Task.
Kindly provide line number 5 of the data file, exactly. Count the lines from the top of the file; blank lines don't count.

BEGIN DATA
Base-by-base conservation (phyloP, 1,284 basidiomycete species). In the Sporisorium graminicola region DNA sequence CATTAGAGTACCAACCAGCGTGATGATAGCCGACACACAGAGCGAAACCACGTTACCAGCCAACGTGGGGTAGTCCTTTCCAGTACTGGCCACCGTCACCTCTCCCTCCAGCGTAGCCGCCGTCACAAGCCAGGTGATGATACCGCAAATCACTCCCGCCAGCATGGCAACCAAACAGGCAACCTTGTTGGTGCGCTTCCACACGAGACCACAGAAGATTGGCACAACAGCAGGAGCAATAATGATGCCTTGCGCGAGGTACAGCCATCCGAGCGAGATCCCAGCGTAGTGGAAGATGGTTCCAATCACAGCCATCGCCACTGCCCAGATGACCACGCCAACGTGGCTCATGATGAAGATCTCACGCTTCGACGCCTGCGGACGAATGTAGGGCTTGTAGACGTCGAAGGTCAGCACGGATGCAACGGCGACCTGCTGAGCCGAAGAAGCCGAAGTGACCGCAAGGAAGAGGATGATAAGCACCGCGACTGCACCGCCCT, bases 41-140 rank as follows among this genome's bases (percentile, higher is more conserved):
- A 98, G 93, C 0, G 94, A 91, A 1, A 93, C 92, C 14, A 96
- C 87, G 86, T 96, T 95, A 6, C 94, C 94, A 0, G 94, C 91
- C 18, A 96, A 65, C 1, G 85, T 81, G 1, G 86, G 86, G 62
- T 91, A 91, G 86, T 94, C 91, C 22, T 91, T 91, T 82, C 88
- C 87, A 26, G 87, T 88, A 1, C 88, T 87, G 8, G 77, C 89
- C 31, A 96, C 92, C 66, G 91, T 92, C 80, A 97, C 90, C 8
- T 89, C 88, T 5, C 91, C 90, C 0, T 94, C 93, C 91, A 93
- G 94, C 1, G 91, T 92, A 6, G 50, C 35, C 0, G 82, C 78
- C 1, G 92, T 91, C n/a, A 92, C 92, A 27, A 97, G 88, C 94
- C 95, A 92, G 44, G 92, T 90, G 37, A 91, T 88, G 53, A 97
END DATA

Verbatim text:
- T 91, A 91, G 86, T 94, C 91, C 22, T 91, T 91, T 82, C 88